The movie’s main storyline involves Bret and Annabelle trying to make their way east to Saint Louis for a high-stakes poker game on a riverboat. Garner’s “lawman” Zane Cooper is supposedly going to provide security for the event. James Coburn plays Commodore Duvall, the man hosting the poker tournament.
Along the way Graham Greene shows up as Joseph, a Native American con artist friend of Bret’s, Alfred Molina plays a Mexican bandit out to waylay our hero and Danny Glover has a cameo as a bank-robber for the then-obligatory nod to his and Gibson’s Lethal Weapon characters.
The creative team behind the film clearly had a great love for the original Maverick series and for James Garner as well, with countless references, cameos and walk-ons from his many television shows of the past. Even Margot Kidder from Garner’s short-lived western Nichols shows up! In addition many beloved supporting figures from wild west cinema can be spotted in the background.
The poker tournament in Saint Louis explodes into an all-out orgy of guest appearances by many, many, MANY stars and starlets from old westerns. Along for the ride are plenty of Country Western singers, including Clint Black, who sang Good Run of Bad Luck for the movie.
Considering the wall-to-wall nostalgia I was disappointed that they didn’t slip in some fragments of the original Maverick theme song or the song from the 1980s revival. I’m not greedy, just have some saloon band playing those tunes in the background of a few scenes and I’d have been happy.
Okay, maybe I AM greedy, since I was also a bit let down that they didn’t call Paul Smith’s Russian Archduke character Zlotov the Russian, as a shoutout to Maverick trivia. And the guy playing John Wesley Hardin at the first poker game in the movie looked – and DRESSED – like Bret Maverick’s archenemy Ramsey Bass, so I was bummed out that he was instead Hardin.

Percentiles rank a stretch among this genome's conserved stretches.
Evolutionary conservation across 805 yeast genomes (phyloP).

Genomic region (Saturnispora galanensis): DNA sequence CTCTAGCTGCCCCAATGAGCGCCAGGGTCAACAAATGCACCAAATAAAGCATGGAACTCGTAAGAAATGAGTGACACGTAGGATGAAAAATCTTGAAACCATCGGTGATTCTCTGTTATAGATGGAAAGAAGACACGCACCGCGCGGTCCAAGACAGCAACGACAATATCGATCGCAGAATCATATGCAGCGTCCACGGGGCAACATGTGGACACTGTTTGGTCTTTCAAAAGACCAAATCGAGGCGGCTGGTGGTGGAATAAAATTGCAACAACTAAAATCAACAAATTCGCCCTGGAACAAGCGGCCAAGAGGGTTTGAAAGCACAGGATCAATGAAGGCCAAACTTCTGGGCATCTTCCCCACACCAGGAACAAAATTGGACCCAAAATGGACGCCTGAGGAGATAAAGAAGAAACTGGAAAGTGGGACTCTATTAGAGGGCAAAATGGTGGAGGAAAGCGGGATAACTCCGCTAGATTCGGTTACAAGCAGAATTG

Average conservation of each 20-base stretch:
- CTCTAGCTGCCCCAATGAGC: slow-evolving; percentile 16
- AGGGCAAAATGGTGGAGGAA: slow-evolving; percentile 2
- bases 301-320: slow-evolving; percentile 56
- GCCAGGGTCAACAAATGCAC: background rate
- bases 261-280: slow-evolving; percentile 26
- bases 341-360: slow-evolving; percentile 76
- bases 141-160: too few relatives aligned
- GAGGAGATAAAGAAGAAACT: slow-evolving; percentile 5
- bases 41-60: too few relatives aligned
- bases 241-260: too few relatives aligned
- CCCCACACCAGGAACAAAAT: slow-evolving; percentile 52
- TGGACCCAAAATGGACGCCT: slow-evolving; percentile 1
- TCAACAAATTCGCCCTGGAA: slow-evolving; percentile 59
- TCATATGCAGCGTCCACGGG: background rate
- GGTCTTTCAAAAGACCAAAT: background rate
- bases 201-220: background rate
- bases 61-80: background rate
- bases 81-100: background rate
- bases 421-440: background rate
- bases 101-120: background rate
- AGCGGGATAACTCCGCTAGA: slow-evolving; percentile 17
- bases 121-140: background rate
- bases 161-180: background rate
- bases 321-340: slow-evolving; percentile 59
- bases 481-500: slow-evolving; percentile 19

On the plus side this film DOES adjust an aspect of Maverick trivia that has long annoyed picky types like me: Bret Maverick, his brothers Bart and Brent plus their British cousin Beau (Roger Moore!) always had a hidden Thousand Dollar Bill pinned inside their coats for emergencies.
Hell, in the days of the Old West $1,000.00 was an enormous amount of money. Too enormous for an emergency reserve fund for an itinerant gambler. Even in the show’s 1950s broadcast era $1,000.00 would pay for almost TWO cars! The short-lived 70s series Young Maverick, featuring Beau’s son Ben, still retained the outrageous Thousand Dollar Bill element. Finally, the 1994 movie adjusted that down to $100.00
I don’t want to spoil any more jokes or twists for new viewers. Suffice it to say that, like the best episodes of the television show Maverick, the double-crosses and surprises don’t let up until literally the final minute.
The scenery is spectacular and the script is nearly flawless. And I give a lot of credit to Mel Gibson for not just trying to imitate James Garner’s portrayal of Bret Maverick. He threw in plenty of Garneresque elements but incorporated them into a goofier yet still charming rendition that I think will please even the most demanding Maverick fans without alienating newcomers to the franchise. +++
FOR THE NUMBER ONE FRONTIERADO FILM CLICK HERE: https://glitternight.com/2011/07/06/the-top-four-frontierado-movies-number-one-silverado-1985/
FOR FOUR NEGLECTED REAL-LIFE WESTERN FIGURES CLICK HERE: https://glitternight.com/2011/08/02/frontierado-week-four-neglected-wild-west-figures/
DON’T FORGET – FRONTIERADO IS FRIDAY AUGUST 7th.